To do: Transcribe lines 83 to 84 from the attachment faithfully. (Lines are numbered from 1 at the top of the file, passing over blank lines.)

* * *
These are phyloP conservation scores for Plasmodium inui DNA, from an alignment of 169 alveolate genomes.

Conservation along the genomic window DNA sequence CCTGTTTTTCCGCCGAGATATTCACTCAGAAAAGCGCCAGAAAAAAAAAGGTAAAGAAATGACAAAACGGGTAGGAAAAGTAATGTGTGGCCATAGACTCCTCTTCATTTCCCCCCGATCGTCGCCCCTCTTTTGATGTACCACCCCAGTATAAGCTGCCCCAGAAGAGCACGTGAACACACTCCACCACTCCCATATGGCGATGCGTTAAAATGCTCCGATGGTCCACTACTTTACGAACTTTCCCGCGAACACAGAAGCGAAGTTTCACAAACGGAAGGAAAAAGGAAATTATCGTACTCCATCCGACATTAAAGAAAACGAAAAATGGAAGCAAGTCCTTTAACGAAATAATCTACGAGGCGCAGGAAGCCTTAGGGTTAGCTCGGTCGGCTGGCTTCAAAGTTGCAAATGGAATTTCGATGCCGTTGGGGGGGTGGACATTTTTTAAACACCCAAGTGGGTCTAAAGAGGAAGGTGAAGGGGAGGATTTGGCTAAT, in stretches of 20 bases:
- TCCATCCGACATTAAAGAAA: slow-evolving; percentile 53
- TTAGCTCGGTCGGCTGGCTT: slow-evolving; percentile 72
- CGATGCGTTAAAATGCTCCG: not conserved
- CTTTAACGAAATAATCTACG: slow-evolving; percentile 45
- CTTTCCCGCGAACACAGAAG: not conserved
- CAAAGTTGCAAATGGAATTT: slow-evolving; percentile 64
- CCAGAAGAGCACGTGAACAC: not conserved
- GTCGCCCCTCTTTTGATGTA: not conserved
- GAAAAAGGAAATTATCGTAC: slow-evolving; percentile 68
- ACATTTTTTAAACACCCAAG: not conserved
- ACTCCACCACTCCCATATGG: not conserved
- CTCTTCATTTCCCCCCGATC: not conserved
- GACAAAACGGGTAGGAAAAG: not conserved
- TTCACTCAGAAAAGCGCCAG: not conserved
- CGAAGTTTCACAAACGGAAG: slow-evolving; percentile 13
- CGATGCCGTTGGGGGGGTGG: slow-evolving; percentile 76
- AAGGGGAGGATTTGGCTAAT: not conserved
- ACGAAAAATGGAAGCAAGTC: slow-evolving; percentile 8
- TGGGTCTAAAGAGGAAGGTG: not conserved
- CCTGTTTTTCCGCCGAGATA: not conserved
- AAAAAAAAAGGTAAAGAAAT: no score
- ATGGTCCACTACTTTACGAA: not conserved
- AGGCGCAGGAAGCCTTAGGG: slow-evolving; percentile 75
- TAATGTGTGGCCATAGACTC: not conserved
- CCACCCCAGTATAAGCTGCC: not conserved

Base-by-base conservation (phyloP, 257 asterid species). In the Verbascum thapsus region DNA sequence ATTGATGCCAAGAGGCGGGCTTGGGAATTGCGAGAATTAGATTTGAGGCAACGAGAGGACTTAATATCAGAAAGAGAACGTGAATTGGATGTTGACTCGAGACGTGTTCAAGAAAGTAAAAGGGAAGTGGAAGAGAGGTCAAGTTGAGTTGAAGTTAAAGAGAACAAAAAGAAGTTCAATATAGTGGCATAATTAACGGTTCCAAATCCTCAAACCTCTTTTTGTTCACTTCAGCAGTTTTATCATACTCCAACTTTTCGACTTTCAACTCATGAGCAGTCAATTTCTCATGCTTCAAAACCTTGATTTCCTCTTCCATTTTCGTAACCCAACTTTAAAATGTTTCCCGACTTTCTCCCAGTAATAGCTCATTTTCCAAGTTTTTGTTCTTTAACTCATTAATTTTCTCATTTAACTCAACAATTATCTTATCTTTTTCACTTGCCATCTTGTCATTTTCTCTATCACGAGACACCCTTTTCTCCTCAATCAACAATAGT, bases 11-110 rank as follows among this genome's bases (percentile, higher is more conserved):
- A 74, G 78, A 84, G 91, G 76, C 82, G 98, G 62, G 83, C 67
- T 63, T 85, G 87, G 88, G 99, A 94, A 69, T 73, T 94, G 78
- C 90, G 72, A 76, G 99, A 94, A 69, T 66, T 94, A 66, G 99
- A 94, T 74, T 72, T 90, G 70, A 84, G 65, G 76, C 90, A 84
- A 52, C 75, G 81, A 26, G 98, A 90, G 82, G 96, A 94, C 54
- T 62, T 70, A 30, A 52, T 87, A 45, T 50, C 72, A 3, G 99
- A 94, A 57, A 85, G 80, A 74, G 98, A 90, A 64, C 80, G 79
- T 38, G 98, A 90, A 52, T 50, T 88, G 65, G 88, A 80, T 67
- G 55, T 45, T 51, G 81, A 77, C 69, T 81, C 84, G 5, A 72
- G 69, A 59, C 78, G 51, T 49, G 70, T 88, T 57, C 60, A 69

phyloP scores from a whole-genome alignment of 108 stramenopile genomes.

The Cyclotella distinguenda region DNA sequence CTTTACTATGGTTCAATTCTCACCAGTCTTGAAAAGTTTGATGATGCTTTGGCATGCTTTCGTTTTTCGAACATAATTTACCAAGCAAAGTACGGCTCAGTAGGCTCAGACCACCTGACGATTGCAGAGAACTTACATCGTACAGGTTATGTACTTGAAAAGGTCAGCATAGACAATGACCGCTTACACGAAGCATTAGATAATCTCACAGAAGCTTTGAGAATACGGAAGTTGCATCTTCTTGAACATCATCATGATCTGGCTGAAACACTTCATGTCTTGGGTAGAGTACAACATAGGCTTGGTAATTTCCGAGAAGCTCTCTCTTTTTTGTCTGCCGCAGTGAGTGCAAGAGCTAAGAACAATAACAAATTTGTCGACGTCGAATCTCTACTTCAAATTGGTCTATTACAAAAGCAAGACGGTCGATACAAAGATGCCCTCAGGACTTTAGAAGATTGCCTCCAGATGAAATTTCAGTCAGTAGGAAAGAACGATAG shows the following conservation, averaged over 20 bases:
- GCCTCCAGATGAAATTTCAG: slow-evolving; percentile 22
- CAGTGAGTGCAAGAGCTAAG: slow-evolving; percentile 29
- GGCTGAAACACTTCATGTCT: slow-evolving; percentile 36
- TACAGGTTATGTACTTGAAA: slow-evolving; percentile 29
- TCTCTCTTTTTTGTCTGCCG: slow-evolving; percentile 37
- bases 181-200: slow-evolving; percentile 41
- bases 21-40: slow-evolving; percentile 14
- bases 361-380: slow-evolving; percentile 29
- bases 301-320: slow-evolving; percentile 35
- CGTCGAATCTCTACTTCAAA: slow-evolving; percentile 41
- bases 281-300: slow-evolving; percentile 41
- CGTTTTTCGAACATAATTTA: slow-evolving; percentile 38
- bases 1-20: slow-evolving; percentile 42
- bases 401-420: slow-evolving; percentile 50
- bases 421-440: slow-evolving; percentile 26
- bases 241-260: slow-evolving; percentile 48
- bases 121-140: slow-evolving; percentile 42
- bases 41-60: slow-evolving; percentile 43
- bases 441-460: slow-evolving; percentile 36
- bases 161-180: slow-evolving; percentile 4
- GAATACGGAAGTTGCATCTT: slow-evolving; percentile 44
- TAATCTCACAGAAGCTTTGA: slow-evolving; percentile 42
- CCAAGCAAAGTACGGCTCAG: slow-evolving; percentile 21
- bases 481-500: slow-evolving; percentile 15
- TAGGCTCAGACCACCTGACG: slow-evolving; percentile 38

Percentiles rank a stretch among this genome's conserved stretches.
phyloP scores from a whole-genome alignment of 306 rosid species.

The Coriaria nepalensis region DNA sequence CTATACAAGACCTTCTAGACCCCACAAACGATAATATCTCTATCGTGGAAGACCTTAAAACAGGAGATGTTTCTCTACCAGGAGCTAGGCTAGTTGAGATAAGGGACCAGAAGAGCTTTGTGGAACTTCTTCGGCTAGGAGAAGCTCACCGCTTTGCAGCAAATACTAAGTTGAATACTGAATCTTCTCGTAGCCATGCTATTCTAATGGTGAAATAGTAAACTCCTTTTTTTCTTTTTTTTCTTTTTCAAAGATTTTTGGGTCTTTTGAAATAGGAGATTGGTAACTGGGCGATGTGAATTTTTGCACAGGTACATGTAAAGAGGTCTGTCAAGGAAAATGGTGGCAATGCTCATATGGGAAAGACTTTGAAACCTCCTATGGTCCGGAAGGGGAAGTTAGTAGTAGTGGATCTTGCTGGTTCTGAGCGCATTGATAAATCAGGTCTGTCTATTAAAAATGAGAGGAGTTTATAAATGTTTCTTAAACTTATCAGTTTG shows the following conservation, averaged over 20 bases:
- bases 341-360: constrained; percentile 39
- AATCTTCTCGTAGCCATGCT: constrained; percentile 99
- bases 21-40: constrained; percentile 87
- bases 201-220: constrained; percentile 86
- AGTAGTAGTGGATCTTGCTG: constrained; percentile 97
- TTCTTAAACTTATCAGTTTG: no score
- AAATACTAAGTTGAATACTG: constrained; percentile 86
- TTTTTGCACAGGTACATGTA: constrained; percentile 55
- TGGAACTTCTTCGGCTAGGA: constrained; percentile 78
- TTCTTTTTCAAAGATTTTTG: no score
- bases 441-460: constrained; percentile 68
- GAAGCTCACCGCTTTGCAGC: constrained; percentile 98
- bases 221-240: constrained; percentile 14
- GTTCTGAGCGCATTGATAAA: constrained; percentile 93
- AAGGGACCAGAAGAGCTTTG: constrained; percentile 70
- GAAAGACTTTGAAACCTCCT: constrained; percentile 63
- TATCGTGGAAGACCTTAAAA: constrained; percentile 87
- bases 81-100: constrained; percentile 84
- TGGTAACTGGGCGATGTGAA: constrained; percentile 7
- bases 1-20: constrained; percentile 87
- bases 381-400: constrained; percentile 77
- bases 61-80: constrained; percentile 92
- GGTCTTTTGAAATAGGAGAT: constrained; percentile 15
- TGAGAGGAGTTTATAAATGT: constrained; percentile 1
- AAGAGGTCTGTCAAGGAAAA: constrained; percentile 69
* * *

- AAGGGACCAGAAGAGCTTTG: constrained; percentile 70
- GAAAGACTTTGAAACCTCCT: constrained; percentile 63